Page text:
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Wultz v. Bank of China Ltd.

United States District Court, S.D. New York

August 7, 2014

SHERYL WULTZ, et al., Plaintiffs,

For Plaintiffs: David Boies, Esq. Mary Boies, Esq., Lee S. Wolosky, Esq., Steven I. Froot, Esq., Marilyn C. Kunstler, Esq., Joseph W. Dunn, Esq., Boies, Schiller & Flexner LLP, New York, NY.

For Intervenors: Robert Joseph Tolchin, Esq., Aalok J. Karambelkar, Esq., The Berkman Law Office, LLC, Brooklyn, NY.

For Defendant: Mitchell R. Berger, Esq., Patton Boggs LLP (DC), Washington, D.C.; Lanier Saperstein, Esq., William G. Primps, Esq., Neil McDonell, Esq., Eric Epstein, Esq., Daniel Goldberger, Esq., H. Alex Iliff, Esq.,Geoffrey Sant, Esq., Dorsey & Whitney LLP, New York, NY.

For the State of Israel: Stewart D. Aaron, Esq., John B. Bellinger, III, Esq., Arnold & Porter LLP, New York, NY.

Page 277


Shira A. Scheindlin, United States District Judge.


In an Opinion and Order on July 21, 2014 (" July 21 Order" ), I granted Israel's motion to quash a deposition subpoena served on Uzi Shaya, a former Israeli national security officer.[1] Plaintiffs now move for reconsideration of the July 21

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Order.[2] For the following reasons, plaintiffs' motion is denied.


" The standard for granting ... a motion [for reconsideration] is strict, and reconsideration will generally be denied unless the moving party can point to controlling decisions or data that the court overlooked--matters, in other words, that might reasonably be expected to alter the conclusion reached by the court.[3] Reconsideration of a court's previous order is " an extraordinary remedy to be employed sparingly in the interests of finality and conservation of scarce judicial resources." [4] Typical grounds for reconsideration include " an intervening change of controlling law, the availability of new evidence, or the need to correct a clear error or prevent manifest injustice.[5]


Plaintiffs have not pointed to any new or overlooked facts, intervening changes in law, or any realistic possibility of manifest injustice. Instead, plaintiffs' motion rehashes arguments that I considered and rejected in the July 21 Order.

First, plaintiffs contend that the Court overlooked the fact that Israel " deliberately induced the filing of [plaintiffs'] lawsuit by, among other things, committing to make available the very testimony that it is currently trying to quash." [6] Once again, plaintiffs' evidence on this point is limited to their own self-serving affidavits.[7] Plaintiffs also note that Shlomo Matalon, the former Department Head at the Israeli Prime Minister's Office, submitted an affidavit in the Wultz case, and Shaya submitted an affidavit in a different U.S. litigation.[8] Plaintiffs argue that these affidavits constitute " written evidence of [Israel's] commitments to support this and other litigation in the U.S. courts concerning terrorist financing." [9] Even if these affidavits demonstrate Israel's " commitment," nothing in the record suggests that Israel is required, as a matter of law, to honor this commitment. Circumstances change and so do commitments. Such a commitment cannot be legally binding on Israel.[10]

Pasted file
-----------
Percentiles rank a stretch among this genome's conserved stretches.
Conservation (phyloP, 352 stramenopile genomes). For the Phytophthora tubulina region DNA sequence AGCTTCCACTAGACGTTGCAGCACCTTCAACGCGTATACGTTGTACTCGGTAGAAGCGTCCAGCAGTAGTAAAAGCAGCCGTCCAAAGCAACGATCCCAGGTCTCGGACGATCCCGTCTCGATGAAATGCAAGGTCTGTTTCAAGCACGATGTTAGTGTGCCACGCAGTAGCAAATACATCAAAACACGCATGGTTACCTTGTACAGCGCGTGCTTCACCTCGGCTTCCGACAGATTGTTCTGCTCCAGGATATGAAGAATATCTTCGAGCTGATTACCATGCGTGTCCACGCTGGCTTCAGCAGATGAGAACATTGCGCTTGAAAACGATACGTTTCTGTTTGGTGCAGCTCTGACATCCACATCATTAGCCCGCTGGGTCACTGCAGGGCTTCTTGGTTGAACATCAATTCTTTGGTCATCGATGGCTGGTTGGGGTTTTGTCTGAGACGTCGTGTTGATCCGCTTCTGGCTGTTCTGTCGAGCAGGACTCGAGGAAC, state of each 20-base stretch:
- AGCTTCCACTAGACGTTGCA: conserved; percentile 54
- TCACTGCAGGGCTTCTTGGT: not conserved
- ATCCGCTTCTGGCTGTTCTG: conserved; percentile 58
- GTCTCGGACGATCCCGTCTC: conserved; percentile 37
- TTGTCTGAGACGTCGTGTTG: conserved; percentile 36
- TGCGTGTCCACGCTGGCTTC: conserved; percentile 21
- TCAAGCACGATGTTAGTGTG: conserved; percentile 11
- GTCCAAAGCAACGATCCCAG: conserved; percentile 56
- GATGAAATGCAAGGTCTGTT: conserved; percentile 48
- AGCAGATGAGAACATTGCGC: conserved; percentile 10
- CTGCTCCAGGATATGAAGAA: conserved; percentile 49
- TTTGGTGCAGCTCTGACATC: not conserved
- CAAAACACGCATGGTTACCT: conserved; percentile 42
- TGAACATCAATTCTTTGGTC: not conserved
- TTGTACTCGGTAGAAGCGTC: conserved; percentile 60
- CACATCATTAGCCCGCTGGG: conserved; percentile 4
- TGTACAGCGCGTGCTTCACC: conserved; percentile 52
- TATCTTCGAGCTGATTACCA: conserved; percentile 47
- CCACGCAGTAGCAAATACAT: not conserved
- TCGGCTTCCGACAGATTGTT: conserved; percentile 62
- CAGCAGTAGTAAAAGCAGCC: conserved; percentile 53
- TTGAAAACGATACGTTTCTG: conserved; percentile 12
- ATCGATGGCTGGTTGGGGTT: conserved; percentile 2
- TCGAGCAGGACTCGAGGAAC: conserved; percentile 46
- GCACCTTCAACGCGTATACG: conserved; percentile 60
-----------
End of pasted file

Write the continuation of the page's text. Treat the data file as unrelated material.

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Second, plaintiffs repeat their argument that Giraldo v. Drummond is distinguishable because it involved a former head of state and an allegation of wrongdoing against a sovereign.[11] The Court has already rejected these arguments.[12] Specifically, in Giraldo, the State Department granted Alvaro Uribe, the former president of Colombia, " residual immunity from th[e] Court's jurisdiction insofar as Plaintiffs seek information (i) relating to acts taken in his official capacity as a government official, or (ii) obtained in his official capacity as a government official." [13] As the court noted, " [a]t all relevant times ... [Uribe] was serving as a government official, either as President of Colombia or as Governor of Antioquia." [14] Moreover, it is irrelevant that neither Israel nor Shaya is accused of any wrongdoing. The purpose of official immunity is to shield foreign officials from the exercise of U.S. jurisdiction, which necessarily includes the court's subpoena power.[15]

Third, plaintiffs assert that the Court's decision contravenes the State Department's two-step process because Israel moved to quash before seeking a Statement of Immunity.[16] On June 12, 2014, Israel requested a Suggestion of Immunity from the State Department.[17] Because the State Department had not responded as of July 21, 2014, this Court " had authority to decide for itself whether all the requisites for such immunity existed." [18] As such, I determined that Shaya was immune based on the principles of official immunity articulated by the State Department in Giraldo.[19] Plaintiffs fail to demonstrate how the two-step process was somehow violated.

Finally, denying reconsideration will not result in " manifest injustice." [20] Plaintiffs insist that the Court is " supress[ing] critical testimony," but it is Israel that is prohibiting Shaya from testifying, not this Court.[21] While I recognize that plaintiffs have devoted time and resources to this case and relied on Israel's purported " commitments" to provide full cooperation -- including testimony -- I cannot compel Shaya to testify over Israel's valid claim of immunity. I remind plaintiffs that if Shaya wishes to testify voluntarily as to information

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unrelated to acts taken or knowledge obtained in his official capacity, he may do so under the conditions set forth in the July 21 Order.[22]


For the foregoing reasons, plaintiffs' motion is DENIED. The Clerk of the Court is directed to close this motion [Docket No. 590].


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